Developing an advanced deep brain stimulation system

Background

Deep brain stimulation (DBS) delivers targeted electrical impulses to the brain through surgically implanted electrodes. Conditions that may be treated successfully using DBS include movement disorders such as Parkinson’s disease, essential tremor, and dystonia (abnormal muscle contractions).

DBS has been an approved treatment to control debilitating tremor in people with advanced Parkinson’s disease and essential tremor for approximately 15 years. The DBS devices presently available are effective, but they have certain limitations and there has been little advancement in the technology in the past decade. For instance, available devices provide a single level of stimulation that is determined and fixed during a patient’s visit to their neurologist.  However, over a single day this fixed stimulation level may sometimes be ineffective in maintaining symptom relief, while at other times produce undesirable side-effects.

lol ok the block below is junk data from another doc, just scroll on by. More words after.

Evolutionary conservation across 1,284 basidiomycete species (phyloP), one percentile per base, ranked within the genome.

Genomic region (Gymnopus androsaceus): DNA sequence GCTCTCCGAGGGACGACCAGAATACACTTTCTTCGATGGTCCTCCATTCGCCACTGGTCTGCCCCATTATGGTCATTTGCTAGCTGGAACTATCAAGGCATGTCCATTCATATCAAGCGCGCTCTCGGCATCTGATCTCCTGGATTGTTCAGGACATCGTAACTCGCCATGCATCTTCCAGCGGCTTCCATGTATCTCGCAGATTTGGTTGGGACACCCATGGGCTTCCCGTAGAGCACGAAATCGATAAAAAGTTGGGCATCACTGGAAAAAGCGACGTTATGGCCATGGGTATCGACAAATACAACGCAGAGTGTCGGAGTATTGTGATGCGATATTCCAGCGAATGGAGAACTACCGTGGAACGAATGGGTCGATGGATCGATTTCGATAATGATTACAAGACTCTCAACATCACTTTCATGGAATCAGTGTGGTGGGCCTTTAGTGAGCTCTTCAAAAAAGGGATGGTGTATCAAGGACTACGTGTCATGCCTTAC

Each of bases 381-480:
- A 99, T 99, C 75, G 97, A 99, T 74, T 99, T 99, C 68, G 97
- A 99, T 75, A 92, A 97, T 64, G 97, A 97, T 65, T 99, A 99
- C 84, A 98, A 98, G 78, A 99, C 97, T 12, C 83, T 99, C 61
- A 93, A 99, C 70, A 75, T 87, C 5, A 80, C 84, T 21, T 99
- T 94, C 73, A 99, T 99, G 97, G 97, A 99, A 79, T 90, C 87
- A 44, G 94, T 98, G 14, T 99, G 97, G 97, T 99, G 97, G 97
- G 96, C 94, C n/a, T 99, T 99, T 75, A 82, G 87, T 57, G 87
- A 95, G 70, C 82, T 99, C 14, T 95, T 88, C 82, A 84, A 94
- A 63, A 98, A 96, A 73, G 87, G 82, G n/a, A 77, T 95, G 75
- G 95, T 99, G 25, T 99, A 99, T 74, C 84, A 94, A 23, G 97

Our goal is to:

  • address the limitations of currently available DBS devices by developing an ‘adaptive’ (closed-loop) stimulation strategy so that treatment is personalised and targeted in real time

  • improve other components of current DBS technologies, e.g.,  the deep brain electrode

  • optimise the clinical benefit while minimising side-effects in patients using existing DBS devices

  • design, build, and test novel movement-measurement systems so that the effectiveness of DBS can be accurately assessed

  • in the future, to apply the platform technologies we are creating to other challenging neurological and psychiatric conditions likely to respond to DBS therapy, including certain psychiatric conditions (e.g., obsessive compulsive disorder, severe depression) and other disabling conditions (e.g., chronic pain)

Our research

Research team

Principal ResearchersProf Hugh McDermott, Prof Rob Shepherd, A/Prof James Fallon, Dr Thushara Perera, Dr Wes Thevathasan (Lions International Neurobionics Fellow).

Research EngineerMr Nick Sinclair

PhD candidate – Joy Tan

Funding

The Colonial Foundation, St Vincent’s Research Endowment Fund, Brain Foundation, and the NHMRC (Project Grant and Development Grant).

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